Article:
A guest post from Archive volunteer and UCLan placement student, Emily Fisher.
With the release of the film Pride on the 12 September 2014, there has been a large increase in interest in the Lesbian and Gay Support the Miners (LGSM) material held by the Labour History Archive and Study Centre. LGSM set up during the 1984 – 1985 miners strike and served to challenge many prejudices. By 1985 there were 11 LGSM groups all over the country; the London group alone raised £11,000 by December 1985. The recognition of LGBT rights by the unions and Labour movements during the miners’ strike led to a formation of a network of LGBT groups for the members of the Trade Unions, which is still going strong today.
The archive holds two boxes full of posters, pamphlets, hymn sheets, newspaper articles and minutes from numerous meetings. Although, predominantly the boxes are focused on LGSM, there are other collections available. One example is the Labour campaign for lesbian and gays rights. Within this collection there is the “Legislation for Lesbian and Gay Rights: A Manifesto”, this ultimately is the Labour Party campaigning for more equality for LGBT groups with regard to the Labour movement.
The collection also contains an end of year report on the work carried out by the by the London district of the Communist Party of Great Britain, with regard to the Lesbian and Gay advisory. This report states the work carried out by the CPGB to help lesbians and gays obtain the rights they deserve.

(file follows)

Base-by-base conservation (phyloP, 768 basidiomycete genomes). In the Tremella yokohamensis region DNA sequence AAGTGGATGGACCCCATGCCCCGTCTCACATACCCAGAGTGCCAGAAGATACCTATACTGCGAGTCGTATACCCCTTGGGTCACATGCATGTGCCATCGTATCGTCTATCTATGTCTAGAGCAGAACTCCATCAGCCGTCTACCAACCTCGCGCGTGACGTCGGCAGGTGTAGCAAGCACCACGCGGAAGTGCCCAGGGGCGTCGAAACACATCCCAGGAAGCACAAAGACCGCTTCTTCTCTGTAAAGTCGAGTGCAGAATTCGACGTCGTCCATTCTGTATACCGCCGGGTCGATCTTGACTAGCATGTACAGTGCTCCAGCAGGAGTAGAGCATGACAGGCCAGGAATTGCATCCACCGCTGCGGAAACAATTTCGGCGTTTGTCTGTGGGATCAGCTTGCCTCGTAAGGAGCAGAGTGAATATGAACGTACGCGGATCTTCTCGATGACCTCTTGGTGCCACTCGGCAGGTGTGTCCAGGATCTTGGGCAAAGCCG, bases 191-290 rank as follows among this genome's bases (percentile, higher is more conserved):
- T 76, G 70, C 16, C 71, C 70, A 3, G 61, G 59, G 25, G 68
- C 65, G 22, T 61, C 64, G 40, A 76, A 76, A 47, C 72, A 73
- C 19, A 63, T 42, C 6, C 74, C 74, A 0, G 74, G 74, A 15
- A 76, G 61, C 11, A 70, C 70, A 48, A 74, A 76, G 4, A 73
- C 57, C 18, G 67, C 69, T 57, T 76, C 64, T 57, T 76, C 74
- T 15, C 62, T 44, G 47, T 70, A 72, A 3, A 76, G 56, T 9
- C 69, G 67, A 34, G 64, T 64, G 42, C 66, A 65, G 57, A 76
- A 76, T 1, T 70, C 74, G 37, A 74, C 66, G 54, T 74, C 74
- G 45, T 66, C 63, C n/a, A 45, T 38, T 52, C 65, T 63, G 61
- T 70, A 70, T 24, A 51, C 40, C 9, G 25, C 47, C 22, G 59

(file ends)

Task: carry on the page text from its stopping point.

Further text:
The support of the Communist Party of Great Britain continues, when a campaign by the conservatives to petition against the introduction of homosexual and lesbian education is met fiercely by the CPGB, with letters and posters being published asking for all LGBT groups to come together and complain against this petition.
The second box particularly focuses on members of the LGSM movement, along with letters to and from the movement. There are numerous letters containing donations to the movement which suggests that they obtained a huge amount of support across the nation considering the amount of donation letters there are in the collection. Within the collection there is some material solely based on the miners’ strike itself and its progress. This collection on the whole is extremely interesting and contains some excellent material focussing on a topic that is very personal to a vast amount of people.